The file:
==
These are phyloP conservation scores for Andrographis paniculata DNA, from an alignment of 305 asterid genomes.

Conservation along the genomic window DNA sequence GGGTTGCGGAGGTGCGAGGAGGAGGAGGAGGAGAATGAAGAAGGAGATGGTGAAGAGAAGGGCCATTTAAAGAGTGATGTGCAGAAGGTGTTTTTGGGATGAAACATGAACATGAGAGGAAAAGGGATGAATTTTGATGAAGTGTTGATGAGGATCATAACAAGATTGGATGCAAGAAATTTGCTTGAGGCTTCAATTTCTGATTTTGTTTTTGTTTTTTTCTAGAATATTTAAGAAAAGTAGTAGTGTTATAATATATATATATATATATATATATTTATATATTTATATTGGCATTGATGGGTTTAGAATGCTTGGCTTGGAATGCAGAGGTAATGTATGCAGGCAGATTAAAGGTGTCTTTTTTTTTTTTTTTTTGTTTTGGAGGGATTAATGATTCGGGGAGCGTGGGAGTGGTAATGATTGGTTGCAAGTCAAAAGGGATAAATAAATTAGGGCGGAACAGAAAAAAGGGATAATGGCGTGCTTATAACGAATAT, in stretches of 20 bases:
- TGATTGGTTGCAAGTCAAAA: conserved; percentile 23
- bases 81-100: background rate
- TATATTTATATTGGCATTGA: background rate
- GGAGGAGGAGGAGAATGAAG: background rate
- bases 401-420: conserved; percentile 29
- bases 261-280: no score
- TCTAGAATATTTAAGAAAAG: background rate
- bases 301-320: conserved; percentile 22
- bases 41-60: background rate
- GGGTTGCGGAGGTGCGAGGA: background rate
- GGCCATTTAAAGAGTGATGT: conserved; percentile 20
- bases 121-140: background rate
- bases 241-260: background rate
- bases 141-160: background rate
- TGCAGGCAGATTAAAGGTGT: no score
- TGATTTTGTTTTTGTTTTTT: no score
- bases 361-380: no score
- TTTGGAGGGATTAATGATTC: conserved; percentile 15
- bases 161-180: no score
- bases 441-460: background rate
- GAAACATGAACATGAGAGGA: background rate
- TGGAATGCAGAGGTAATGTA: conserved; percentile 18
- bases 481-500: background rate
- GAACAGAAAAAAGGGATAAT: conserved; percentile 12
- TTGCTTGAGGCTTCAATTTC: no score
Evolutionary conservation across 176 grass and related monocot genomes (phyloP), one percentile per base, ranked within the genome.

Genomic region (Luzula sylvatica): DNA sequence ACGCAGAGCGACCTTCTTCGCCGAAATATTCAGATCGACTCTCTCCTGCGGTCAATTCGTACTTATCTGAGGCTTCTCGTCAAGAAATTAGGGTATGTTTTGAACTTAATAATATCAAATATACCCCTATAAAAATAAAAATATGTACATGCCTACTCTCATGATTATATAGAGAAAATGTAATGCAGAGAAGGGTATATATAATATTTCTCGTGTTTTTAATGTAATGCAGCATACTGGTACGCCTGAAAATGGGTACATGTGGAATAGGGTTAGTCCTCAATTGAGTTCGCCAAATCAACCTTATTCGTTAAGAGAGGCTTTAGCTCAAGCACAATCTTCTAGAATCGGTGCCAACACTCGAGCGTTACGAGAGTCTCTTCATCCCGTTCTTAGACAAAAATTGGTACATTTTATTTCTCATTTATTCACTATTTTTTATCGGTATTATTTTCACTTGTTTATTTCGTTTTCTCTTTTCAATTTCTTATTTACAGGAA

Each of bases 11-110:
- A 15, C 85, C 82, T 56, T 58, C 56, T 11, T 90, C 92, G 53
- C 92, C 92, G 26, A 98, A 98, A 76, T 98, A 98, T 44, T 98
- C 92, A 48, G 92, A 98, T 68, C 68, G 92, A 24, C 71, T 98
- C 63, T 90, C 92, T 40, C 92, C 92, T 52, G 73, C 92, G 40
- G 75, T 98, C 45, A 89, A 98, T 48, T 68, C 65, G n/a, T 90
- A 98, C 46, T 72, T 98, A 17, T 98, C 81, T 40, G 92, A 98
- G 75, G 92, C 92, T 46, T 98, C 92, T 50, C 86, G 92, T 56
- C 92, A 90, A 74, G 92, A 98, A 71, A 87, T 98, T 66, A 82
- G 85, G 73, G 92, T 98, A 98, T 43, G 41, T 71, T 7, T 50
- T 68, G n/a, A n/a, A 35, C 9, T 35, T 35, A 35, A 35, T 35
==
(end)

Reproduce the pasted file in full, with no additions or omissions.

These are phyloP conservation scores for Andrographis paniculata DNA, from an alignment of 305 asterid genomes.

Conservation along the genomic window DNA sequence GGGTTGCGGAGGTGCGAGGAGGAGGAGGAGGAGAATGAAGAAGGAGATGGTGAAGAGAAGGGCCATTTAAAGAGTGATGTGCAGAAGGTGTTTTTGGGATGAAACATGAACATGAGAGGAAAAGGGATGAATTTTGATGAAGTGTTGATGAGGATCATAACAAGATTGGATGCAAGAAATTTGCTTGAGGCTTCAATTTCTGATTTTGTTTTTGTTTTTTTCTAGAATATTTAAGAAAAGTAGTAGTGTTATAATATATATATATATATATATATATTTATATATTTATATTGGCATTGATGGGTTTAGAATGCTTGGCTTGGAATGCAGAGGTAATGTATGCAGGCAGATTAAAGGTGTCTTTTTTTTTTTTTTTTTGTTTTGGAGGGATTAATGATTCGGGGAGCGTGGGAGTGGTAATGATTGGTTGCAAGTCAAAAGGGATAAATAAATTAGGGCGGAACAGAAAAAAGGGATAATGGCGTGCTTATAACGAATAT, in stretches of 20 bases:
- TGATTGGTTGCAAGTCAAAA: conserved; percentile 23
- bases 81-100: background rate
- TATATTTATATTGGCATTGA: background rate
- GGAGGAGGAGGAGAATGAAG: background rate
- bases 401-420: conserved; percentile 29
- bases 261-280: no score
- TCTAGAATATTTAAGAAAAG: background rate
- bases 301-320: conserved; percentile 22
- bases 41-60: background rate
- GGGTTGCGGAGGTGCGAGGA: background rate
- GGCCATTTAAAGAGTGATGT: conserved; percentile 20
- bases 121-140: background rate
- bases 241-260: background rate
- bases 141-160: background rate
- TGCAGGCAGATTAAAGGTGT: no score
- TGATTTTGTTTTTGTTTTTT: no score
- bases 361-380: no score
- TTTGGAGGGATTAATGATTC: conserved; percentile 15
- bases 161-180: no score
- bases 441-460: background rate
- GAAACATGAACATGAGAGGA: background rate
- TGGAATGCAGAGGTAATGTA: conserved; percentile 18
- bases 481-500: background rate
- GAACAGAAAAAAGGGATAAT: conserved; percentile 12
- TTGCTTGAGGCTTCAATTTC: no score
Evolutionary conservation across 176 grass and related monocot genomes (phyloP), one percentile per base, ranked within the genome.

Genomic region (Luzula sylvatica): DNA sequence ACGCAGAGCGACCTTCTTCGCCGAAATATTCAGATCGACTCTCTCCTGCGGTCAATTCGTACTTATCTGAGGCTTCTCGTCAAGAAATTAGGGTATGTTTTGAACTTAATAATATCAAATATACCCCTATAAAAATAAAAATATGTACATGCCTACTCTCATGATTATATAGAGAAAATGTAATGCAGAGAAGGGTATATATAATATTTCTCGTGTTTTTAATGTAATGCAGCATACTGGTACGCCTGAAAATGGGTACATGTGGAATAGGGTTAGTCCTCAATTGAGTTCGCCAAATCAACCTTATTCGTTAAGAGAGGCTTTAGCTCAAGCACAATCTTCTAGAATCGGTGCCAACACTCGAGCGTTACGAGAGTCTCTTCATCCCGTTCTTAGACAAAAATTGGTACATTTTATTTCTCATTTATTCACTATTTTTTATCGGTATTATTTTCACTTGTTTATTTCGTTTTCTCTTTTCAATTTCTTATTTACAGGAA

Each of bases 11-110:
- A 15, C 85, C 82, T 56, T 58, C 56, T 11, T 90, C 92, G 53
- C 92, C 92, G 26, A 98, A 98, A 76, T 98, A 98, T 44, T 98
- C 92, A 48, G 92, A 98, T 68, C 68, G 92, A 24, C 71, T 98
- C 63, T 90, C 92, T 40, C 92, C 92, T 52, G 73, C 92, G 40
- G 75, T 98, C 45, A 89, A 98, T 48, T 68, C 65, G n/a, T 90
- A 98, C 46, T 72, T 98, A 17, T 98, C 81, T 40, G 92, A 98
- G 75, G 92, C 92, T 46, T 98, C 92, T 50, C 86, G 92, T 56
- C 92, A 90, A 74, G 92, A 98, A 71, A 87, T 98, T 66, A 82
- G 85, G 73, G 92, T 98, A 98, T 43, G 41, T 71, T 7, T 50
- T 68, G n/a, A n/a, A 35, C 9, T 35, T 35, A 35, A 35, T 35